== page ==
It seems like everyone knows someone with a Manu Chao story. Now I have one too!
Okay, if my gushing, glowing reports of how happy and perfect everything is haven’t annoyed you already, this is sure to test your patience. I am laughing out loud about what a cartoon my life is, and how frikkiing righteous Life’s choreographer has been to me lately. It is hard to write, because I am still not done shaking my head in charmed disbelief.
Ok. So I am in Ecuador (again!!) with Kevin (those of you who know him are saying “aw” because you love him so much… those of you who don’t know him… well, he is really great and smiles a lot and is a pleasure to be around, so just go ahead and say “aw”). We just had an adventure. When I found out that he and I would be in Ecuador at the same time, and that Manu Chao was playing a rare concert in Colombia, I instantly recruited Kevin to be my partner in crime. “Oh my god, we have to hitchhike to Bogota and see Manu Chao!!” I told him. If he had any reservations or protests I really wasn’t listening, because I am just a little bit obsessed with Manu Chao, and there is nothing that would stand in my way. Lucky for me, Kevin’s defining characteristic is his coolness, so he agreed to hitchhike several days with me through Colombia, a place not necessarily renown for its safety, to go to a concert we didn’t even have tickets for.
Of course, Colombia is one of the most gorgeous places on the planet. Any fears quickly melted away and were replaced by breathtaking views that left us poking each other and pointing in appreciation. The food is so good that no meal ended without us groaning. And best of all are the people, who smile so quickly and make you feel embraced. It was a lovely little voyage. All the while my stomach was swirling with giddy butterflies because we were going to see MANU CHAO……. Eeee!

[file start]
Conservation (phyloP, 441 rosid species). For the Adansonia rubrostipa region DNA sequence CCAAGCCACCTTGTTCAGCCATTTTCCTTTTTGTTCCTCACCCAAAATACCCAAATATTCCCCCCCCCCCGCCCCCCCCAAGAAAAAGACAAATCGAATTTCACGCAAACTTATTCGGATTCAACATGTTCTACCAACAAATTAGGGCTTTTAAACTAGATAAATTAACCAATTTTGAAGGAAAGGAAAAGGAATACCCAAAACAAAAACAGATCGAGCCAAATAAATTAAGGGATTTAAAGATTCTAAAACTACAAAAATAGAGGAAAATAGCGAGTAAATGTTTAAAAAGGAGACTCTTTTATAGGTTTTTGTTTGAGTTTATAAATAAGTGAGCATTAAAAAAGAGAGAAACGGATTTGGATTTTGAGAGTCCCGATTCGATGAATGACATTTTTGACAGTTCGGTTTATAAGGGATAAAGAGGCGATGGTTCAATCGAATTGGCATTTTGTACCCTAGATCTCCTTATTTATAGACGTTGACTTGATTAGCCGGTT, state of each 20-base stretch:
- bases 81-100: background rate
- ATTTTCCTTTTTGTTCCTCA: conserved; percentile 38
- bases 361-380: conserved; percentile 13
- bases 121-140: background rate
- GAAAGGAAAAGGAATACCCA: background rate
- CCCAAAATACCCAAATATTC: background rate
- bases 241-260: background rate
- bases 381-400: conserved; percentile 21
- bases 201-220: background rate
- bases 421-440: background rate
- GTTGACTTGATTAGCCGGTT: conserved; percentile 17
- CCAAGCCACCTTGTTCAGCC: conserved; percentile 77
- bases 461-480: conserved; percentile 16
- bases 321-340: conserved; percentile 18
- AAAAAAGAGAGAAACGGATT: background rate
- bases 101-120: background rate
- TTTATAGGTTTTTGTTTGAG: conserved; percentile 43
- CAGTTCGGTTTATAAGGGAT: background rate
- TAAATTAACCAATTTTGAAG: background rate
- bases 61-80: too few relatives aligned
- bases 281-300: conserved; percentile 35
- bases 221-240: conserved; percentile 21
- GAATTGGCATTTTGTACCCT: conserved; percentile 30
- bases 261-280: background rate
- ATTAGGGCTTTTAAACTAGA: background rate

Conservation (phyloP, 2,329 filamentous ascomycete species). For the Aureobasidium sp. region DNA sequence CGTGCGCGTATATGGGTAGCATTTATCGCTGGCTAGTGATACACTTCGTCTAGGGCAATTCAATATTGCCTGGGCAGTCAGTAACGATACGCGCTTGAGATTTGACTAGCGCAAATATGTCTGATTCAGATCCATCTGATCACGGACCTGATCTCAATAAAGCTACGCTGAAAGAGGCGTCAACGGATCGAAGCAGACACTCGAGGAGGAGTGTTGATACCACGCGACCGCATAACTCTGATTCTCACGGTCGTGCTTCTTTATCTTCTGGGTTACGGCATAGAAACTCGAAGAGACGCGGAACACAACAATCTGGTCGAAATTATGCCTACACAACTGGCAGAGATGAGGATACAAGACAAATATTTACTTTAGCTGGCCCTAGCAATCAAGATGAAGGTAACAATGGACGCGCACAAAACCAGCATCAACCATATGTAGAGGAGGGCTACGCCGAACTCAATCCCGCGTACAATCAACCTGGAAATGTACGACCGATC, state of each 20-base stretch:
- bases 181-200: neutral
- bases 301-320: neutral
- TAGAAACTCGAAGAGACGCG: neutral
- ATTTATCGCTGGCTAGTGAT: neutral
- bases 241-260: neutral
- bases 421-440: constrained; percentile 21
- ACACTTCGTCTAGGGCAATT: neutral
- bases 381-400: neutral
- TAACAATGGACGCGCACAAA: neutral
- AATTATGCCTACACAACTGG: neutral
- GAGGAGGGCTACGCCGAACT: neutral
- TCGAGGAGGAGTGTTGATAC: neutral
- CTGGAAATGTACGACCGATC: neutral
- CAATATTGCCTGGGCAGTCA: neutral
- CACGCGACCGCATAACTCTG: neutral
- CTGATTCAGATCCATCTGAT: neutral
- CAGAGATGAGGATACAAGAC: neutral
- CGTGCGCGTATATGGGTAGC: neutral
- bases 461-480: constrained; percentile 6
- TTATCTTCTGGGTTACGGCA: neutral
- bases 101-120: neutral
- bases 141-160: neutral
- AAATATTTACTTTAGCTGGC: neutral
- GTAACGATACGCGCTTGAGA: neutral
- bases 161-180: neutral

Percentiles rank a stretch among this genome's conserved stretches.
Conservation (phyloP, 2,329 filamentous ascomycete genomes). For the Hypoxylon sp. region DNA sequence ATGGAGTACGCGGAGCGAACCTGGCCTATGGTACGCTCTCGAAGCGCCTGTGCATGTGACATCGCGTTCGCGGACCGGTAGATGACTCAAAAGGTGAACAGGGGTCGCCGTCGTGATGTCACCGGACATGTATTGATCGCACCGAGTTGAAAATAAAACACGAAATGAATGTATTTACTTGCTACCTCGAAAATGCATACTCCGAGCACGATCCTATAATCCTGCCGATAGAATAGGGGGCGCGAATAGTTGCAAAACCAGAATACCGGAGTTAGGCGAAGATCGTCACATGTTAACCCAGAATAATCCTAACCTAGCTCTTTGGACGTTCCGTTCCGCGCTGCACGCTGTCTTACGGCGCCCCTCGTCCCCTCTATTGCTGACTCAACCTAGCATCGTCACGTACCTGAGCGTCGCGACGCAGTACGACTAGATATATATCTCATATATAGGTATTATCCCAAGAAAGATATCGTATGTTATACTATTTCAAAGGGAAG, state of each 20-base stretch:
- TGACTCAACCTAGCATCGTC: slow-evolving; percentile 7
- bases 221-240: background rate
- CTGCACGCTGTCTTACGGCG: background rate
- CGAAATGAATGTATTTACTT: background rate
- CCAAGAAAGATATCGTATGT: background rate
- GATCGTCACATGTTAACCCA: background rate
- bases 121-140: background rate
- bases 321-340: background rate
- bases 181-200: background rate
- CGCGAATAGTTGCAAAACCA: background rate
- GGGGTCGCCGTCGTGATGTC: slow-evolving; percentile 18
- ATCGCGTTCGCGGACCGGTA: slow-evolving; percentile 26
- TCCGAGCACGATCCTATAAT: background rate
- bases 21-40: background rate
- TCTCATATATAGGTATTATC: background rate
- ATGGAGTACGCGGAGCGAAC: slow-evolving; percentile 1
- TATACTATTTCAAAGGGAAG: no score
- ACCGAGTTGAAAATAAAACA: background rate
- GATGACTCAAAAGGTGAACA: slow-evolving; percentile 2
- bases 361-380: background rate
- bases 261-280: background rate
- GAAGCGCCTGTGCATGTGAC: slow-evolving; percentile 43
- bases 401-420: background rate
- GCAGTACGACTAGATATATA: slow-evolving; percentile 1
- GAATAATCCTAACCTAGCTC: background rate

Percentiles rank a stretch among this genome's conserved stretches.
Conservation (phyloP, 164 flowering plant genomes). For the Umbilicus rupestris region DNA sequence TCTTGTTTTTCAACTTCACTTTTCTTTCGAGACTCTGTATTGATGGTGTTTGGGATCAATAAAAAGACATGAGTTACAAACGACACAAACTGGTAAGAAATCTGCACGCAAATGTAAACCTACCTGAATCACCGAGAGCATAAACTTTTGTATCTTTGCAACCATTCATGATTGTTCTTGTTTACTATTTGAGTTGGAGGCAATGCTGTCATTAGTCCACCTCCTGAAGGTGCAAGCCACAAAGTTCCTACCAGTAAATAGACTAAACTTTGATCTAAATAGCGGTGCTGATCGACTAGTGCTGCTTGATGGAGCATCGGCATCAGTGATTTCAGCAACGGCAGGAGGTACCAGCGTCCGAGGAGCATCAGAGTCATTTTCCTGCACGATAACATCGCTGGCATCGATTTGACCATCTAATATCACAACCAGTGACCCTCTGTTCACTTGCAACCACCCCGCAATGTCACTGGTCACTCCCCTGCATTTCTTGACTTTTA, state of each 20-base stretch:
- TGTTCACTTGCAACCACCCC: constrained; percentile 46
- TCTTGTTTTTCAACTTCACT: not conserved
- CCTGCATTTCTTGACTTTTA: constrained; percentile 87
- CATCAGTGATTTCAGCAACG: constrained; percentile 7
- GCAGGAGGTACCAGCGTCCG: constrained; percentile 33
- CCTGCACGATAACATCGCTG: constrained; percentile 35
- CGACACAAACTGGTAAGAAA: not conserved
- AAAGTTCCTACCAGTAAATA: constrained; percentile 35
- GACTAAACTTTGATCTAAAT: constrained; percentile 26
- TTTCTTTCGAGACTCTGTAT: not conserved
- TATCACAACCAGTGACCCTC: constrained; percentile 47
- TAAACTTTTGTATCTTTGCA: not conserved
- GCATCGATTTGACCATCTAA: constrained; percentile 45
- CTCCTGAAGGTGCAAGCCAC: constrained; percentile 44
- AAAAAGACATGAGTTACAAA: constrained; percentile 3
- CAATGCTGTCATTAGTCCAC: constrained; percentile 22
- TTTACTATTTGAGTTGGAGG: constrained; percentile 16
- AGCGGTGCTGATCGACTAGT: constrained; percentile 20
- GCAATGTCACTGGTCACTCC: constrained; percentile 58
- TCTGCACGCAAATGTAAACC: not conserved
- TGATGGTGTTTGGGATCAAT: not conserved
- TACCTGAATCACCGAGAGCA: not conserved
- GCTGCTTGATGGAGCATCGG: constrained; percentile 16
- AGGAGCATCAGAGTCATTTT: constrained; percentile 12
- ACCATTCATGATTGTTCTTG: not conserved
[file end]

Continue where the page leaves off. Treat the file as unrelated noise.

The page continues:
So (to be brief) Somewhere along the way we met up with a bunch of other Manu Chao heads who were also making the long trip. There were eight of us all together, coming from Ecuador and the border region. We were excitable little pilgrims. It is the first time I ever met anyone who dorked out over Manu Chao more than me. So we formed a little tribe and crossed the mountains together, suffering through the endless rain and military checkpoints. Uncountable hours later, we arrived in Bogota. It was already dark, and the rain made our teeth chatter. The stomach butterflies turned to sharks and we scrambled to get tickets. Kevin and I managed to get in to the show a few songs late, but sadly, some of our group, after such a long journey, were left outside.
Of course the show was incredible. I am showing great restraint by not pontificating on the million reasons why it was great. But it was awesome. I thrust my arms out and pogoed and shouted out every lyric in unison with ten thousand other voices. Once again in my life I found myself surrounded by shirtless, sweaty, drunk foreign men singing that song: ¨”Oleee ole ole ole OOOleeeeeOOOleeeEEEEE!!” I was blissed out. It was worth the trip. Mission accomplished.
But wait, there is more! This is where it gets funny and marvelous. Rewind a day or two, and you will see Kevin and I waiting by the side of the Pan Americana, by the Colombian border. The sun is beaming, the road is steep and curvy, and the cars aren’t stopping. But we are standing up to our ankles in smiling dandelions. It is a little field of white fluffy make-a-wish flowers. I grab the fluffiest of the bunch and take a deep breath. I wish that we make it to Bogota safely in time for the show, and that we get tickets. The white propellers of fluff go spinning. Kevin makes a wish too. We are happy. We picked up our bags and get ready to walk, but then I decide to be greedy and make one more wish. Given all the pet unicorns with pegasus wings that I wished for in my childhood that were never delivered, I don’t necessarily have a lot of faith. But I wish big anyway. I wished to meet Manu Chao.